With little time to devote to the blog this year, my first post is to celebrate the laying of the fourth egg today, which should complete the clutch. Below is a screengrab of the male settling back down to incubate this evening, with the four eggs visible and a good idea of how a clutch of four is about the limit of his brooding capacity.
The news that the pair had started to lay eggs has generated a good deal of interest, and the University’s digital media team, Andy Kershaw of BBC Radio Sheffield and the Sheffield Star have all done interviews over the last couple of days. It’s always great to know that there’s so much interest in the birds and great too to be able to spread the word and share some knowledge about them.
Spending an hour with Andy Kershaw at St George’s in the early morning sun was especially fun as it coincided with a good deal of activity. With the female on the corner of the Arts Tower and the male on incubation duty, a Crow mobbed the female, shortly followed by another bird that didn’t look like a Crow, even with the naked eye. A quick check with the bins confirmed it was a third Peregrine, which made repeated passes within feet of the female. The pictures below were taken from St George’s, so at some distance…
The female eventually flew off in pursuit, although made no effort to attack the interloper, instead engaging in some half-hearted chasing.
The size difference and heavy streaking below on the bird to the left in the image above indicate that this third bird is a young male, fledged last year. The images below also shows that it is quite brown above still, confirming it’s around a year old.
My immediate thought was that it could be one of last year’s chicks, which were fitted with orange plastic rings to aid identification and track their movements. However, a few pictures snapped when it dropped its talons as it passed the female didn’t show any obvious ring of that kind, which I’d expect to see, even at that distance.
It could be that the plastic ring has dropped (or been pecked) off, or it could possibly be an immature male that fledged elsewhere and has moved away from its nest site to find Sheffield to its liking. Seems a bit of a long shot, especially given the female’s relative acceptance of the immature, although we may never know for sure.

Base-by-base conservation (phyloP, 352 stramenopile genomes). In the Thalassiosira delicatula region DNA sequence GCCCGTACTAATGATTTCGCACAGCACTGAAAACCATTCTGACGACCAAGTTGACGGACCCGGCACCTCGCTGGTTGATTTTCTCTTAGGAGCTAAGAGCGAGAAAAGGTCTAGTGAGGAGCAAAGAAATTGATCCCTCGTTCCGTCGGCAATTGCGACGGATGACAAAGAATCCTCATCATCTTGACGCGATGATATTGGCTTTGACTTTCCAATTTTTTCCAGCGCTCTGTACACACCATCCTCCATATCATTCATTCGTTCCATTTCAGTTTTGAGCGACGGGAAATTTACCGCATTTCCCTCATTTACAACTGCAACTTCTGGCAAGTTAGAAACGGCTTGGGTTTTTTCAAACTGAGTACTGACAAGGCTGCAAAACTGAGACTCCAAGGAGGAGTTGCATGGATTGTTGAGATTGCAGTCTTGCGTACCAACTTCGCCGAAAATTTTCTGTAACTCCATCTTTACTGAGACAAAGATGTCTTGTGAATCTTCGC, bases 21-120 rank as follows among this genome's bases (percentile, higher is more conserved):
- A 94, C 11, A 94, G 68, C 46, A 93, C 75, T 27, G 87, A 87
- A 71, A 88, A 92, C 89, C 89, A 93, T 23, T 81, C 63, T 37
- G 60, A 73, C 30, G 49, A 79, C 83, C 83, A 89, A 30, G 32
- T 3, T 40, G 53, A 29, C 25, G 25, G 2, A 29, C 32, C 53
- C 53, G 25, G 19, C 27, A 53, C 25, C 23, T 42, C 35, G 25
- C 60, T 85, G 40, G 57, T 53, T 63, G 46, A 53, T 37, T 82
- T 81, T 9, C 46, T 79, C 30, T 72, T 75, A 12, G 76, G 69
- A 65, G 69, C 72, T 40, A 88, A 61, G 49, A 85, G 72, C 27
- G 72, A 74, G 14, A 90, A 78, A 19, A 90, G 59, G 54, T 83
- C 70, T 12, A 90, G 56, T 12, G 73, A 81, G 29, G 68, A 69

Back to the eggs, the sequence of laying dates is now probably complete, and was March 22nd, March 24th, March 26th and March 29th. This pattern of laying the four eggs across the space of a week fits perfectly with previous years, but they have come a couple of days later than in recent years, which have seen the first egg laid on 19th or 20th March for the last four years. Given the weather we’ve been having recently, and especially the overnight temperatures, perhaps this delay isn’t surprising. On the basis of previous years, we can expect the first egg to hatch in late April, probably 29th, with fledging likely to occur around June 6th. In the meantime, there will no doubt be a roller coaster to enjoy/ endure. Will we have another cold snap that threatens the development of the embryos? Will one of the adults puncture an egg with its talons (as appears to be imminent in the screengrab below from this evening)?
And finally, if you do go down to St George’s to see the Peregrines (and you should!), keep your eyes open for other species too. Woodpigeons, Magpies, Blue Tits, Blackbirds, Starlings and Mistle Thrushes are all busy with their breeding seasons around the church. This Pied Wagtail was also there, busy catching insects around the church’s ledges this morning, under the gaze of the Peregrine above.
Blog updates won’t be as regular as in previous years given various other commitments, but I’ll try to keep on top of major developments.